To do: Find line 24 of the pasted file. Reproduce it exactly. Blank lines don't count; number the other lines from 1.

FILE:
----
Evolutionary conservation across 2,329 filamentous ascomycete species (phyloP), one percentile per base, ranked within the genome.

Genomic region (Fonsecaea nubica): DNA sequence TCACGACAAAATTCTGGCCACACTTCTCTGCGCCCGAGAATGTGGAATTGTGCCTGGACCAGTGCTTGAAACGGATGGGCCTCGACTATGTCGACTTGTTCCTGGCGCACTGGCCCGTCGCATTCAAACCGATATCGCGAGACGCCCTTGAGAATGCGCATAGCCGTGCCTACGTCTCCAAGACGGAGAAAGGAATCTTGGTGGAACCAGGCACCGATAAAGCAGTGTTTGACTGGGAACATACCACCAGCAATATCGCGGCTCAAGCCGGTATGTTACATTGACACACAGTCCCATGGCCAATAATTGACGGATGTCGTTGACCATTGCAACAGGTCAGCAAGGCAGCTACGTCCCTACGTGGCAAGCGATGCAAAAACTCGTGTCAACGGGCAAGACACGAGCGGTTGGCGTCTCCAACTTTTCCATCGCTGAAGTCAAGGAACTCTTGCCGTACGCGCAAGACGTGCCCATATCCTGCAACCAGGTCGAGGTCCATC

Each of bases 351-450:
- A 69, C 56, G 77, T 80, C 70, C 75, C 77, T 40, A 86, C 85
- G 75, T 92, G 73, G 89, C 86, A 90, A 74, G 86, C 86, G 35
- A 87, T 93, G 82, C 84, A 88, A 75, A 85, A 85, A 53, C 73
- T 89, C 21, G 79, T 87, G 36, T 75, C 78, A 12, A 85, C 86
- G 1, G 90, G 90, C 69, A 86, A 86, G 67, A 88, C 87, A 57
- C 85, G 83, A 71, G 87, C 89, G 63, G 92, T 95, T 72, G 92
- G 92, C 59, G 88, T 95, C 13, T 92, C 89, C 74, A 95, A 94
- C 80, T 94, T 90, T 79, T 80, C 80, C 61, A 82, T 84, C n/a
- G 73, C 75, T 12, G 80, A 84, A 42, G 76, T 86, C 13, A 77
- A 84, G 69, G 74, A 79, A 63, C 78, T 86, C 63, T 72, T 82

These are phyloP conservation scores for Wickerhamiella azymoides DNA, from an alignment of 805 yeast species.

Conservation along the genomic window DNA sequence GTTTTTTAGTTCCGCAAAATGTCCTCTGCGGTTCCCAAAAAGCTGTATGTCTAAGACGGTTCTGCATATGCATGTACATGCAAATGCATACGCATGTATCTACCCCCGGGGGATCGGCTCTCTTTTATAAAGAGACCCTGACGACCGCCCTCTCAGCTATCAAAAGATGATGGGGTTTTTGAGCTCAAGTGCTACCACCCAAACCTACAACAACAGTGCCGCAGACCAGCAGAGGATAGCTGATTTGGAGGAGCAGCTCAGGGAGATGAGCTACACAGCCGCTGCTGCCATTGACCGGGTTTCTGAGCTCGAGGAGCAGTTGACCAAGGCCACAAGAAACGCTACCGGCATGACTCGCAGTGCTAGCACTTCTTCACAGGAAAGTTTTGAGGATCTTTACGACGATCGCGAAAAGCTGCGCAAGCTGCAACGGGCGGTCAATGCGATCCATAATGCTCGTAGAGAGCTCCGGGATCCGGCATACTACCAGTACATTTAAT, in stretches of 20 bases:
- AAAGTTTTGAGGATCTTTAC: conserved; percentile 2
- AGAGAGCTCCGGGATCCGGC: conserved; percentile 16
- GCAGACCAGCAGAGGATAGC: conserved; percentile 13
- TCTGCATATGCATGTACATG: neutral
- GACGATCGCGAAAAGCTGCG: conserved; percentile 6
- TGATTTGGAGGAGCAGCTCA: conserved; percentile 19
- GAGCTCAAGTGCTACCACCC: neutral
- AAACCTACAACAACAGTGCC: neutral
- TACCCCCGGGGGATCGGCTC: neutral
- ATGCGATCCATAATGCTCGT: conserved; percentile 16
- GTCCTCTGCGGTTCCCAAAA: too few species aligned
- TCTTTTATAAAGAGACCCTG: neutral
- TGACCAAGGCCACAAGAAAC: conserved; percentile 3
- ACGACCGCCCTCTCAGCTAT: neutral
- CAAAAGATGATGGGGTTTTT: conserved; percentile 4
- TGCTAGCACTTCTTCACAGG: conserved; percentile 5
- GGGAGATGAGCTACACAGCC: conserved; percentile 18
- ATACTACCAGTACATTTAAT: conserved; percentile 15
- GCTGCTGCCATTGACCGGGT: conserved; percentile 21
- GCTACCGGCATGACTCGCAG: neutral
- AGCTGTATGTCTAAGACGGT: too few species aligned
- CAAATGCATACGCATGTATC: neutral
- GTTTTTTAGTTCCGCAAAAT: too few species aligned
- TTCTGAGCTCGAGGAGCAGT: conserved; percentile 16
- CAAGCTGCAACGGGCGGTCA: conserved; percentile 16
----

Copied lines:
- TACCCCCGGGGGATCGGCTC: neutral